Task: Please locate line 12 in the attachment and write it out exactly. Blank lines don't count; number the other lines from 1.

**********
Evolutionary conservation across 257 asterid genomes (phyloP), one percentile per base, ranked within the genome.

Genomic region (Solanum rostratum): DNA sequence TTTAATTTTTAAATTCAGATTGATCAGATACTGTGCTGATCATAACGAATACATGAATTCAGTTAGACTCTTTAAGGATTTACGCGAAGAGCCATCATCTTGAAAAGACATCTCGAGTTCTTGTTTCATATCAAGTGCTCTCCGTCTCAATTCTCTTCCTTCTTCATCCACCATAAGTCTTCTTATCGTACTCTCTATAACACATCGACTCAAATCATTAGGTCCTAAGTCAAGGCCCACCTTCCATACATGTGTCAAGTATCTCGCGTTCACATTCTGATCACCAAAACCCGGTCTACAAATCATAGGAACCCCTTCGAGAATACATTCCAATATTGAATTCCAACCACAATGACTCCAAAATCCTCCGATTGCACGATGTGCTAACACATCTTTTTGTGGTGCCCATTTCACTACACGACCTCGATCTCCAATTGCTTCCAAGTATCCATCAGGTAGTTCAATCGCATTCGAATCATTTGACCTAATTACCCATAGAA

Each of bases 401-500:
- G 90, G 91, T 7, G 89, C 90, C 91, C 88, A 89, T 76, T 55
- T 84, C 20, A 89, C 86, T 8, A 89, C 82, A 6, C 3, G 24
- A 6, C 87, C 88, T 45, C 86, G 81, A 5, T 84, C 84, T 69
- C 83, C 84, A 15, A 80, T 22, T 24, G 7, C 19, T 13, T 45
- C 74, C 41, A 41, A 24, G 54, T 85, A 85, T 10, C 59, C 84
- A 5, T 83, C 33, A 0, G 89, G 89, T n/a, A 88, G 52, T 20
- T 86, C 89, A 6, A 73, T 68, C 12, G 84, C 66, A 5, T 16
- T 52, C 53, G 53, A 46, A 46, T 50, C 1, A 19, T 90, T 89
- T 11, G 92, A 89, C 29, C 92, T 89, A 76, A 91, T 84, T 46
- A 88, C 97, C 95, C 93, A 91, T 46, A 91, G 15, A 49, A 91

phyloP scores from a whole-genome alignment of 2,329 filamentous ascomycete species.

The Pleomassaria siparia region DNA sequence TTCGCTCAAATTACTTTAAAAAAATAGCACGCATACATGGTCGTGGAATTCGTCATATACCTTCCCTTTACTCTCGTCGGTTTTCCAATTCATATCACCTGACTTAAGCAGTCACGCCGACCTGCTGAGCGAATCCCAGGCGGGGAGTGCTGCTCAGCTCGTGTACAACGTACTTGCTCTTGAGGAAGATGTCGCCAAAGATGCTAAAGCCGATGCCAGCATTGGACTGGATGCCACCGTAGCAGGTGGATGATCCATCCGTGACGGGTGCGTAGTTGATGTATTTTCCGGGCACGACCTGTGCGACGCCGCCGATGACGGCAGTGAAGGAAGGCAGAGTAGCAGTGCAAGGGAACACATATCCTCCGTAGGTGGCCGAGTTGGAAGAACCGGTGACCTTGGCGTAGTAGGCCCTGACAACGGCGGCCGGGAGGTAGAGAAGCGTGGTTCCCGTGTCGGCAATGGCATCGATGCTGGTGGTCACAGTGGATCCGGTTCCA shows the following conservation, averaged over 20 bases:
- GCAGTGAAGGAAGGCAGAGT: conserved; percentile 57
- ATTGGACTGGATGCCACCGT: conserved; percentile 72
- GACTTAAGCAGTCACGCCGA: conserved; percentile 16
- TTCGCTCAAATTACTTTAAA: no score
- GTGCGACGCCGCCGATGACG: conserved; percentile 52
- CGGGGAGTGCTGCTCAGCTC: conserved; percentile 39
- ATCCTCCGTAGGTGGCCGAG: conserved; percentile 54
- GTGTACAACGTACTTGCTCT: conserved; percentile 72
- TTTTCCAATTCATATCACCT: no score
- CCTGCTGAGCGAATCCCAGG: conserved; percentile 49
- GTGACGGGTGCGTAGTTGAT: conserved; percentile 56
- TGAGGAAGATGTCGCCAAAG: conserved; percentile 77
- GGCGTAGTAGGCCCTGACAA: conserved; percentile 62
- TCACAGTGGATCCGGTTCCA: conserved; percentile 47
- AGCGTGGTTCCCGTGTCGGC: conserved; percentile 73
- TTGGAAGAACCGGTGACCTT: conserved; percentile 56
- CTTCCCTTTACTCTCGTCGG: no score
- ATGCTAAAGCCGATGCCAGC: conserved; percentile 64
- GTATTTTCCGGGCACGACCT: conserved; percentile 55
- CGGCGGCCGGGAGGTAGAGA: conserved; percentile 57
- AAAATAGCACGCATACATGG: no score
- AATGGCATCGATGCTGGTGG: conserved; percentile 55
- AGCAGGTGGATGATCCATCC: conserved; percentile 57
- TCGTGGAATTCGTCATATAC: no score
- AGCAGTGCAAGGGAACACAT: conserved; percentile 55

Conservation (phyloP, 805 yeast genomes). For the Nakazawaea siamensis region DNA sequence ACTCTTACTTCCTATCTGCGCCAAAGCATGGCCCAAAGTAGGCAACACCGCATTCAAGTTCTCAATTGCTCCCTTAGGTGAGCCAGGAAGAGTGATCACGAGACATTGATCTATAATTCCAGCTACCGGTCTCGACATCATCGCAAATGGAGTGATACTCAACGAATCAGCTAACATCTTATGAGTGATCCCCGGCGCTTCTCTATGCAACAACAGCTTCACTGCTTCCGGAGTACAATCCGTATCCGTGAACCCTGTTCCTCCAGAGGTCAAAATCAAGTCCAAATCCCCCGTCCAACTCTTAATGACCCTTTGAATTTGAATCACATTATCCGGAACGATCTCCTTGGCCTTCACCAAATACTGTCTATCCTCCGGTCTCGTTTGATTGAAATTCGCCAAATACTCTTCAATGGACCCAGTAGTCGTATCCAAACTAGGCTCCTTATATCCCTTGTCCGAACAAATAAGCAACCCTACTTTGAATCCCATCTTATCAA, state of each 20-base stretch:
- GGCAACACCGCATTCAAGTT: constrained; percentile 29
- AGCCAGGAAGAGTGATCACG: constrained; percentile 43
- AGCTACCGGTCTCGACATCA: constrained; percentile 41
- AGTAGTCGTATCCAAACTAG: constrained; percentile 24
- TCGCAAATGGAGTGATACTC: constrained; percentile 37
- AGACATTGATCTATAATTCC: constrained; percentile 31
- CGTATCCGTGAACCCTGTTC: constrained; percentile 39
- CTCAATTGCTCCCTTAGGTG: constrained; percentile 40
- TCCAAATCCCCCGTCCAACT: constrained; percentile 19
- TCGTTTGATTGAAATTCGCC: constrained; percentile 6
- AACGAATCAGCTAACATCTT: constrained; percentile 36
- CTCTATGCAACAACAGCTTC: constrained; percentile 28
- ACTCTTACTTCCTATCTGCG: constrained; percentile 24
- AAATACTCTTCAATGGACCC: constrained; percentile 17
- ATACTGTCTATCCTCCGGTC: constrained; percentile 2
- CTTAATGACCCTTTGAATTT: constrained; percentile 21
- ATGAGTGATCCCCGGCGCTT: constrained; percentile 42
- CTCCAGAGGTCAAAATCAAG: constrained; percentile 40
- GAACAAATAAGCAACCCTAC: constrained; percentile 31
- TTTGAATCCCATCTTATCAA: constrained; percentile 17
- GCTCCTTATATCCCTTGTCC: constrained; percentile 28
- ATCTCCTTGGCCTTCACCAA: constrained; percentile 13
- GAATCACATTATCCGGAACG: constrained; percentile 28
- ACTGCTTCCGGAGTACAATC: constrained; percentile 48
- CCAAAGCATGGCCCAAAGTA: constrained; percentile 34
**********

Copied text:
- T 11, G 92, A 89, C 29, C 92, T 89, A 76, A 91, T 84, T 46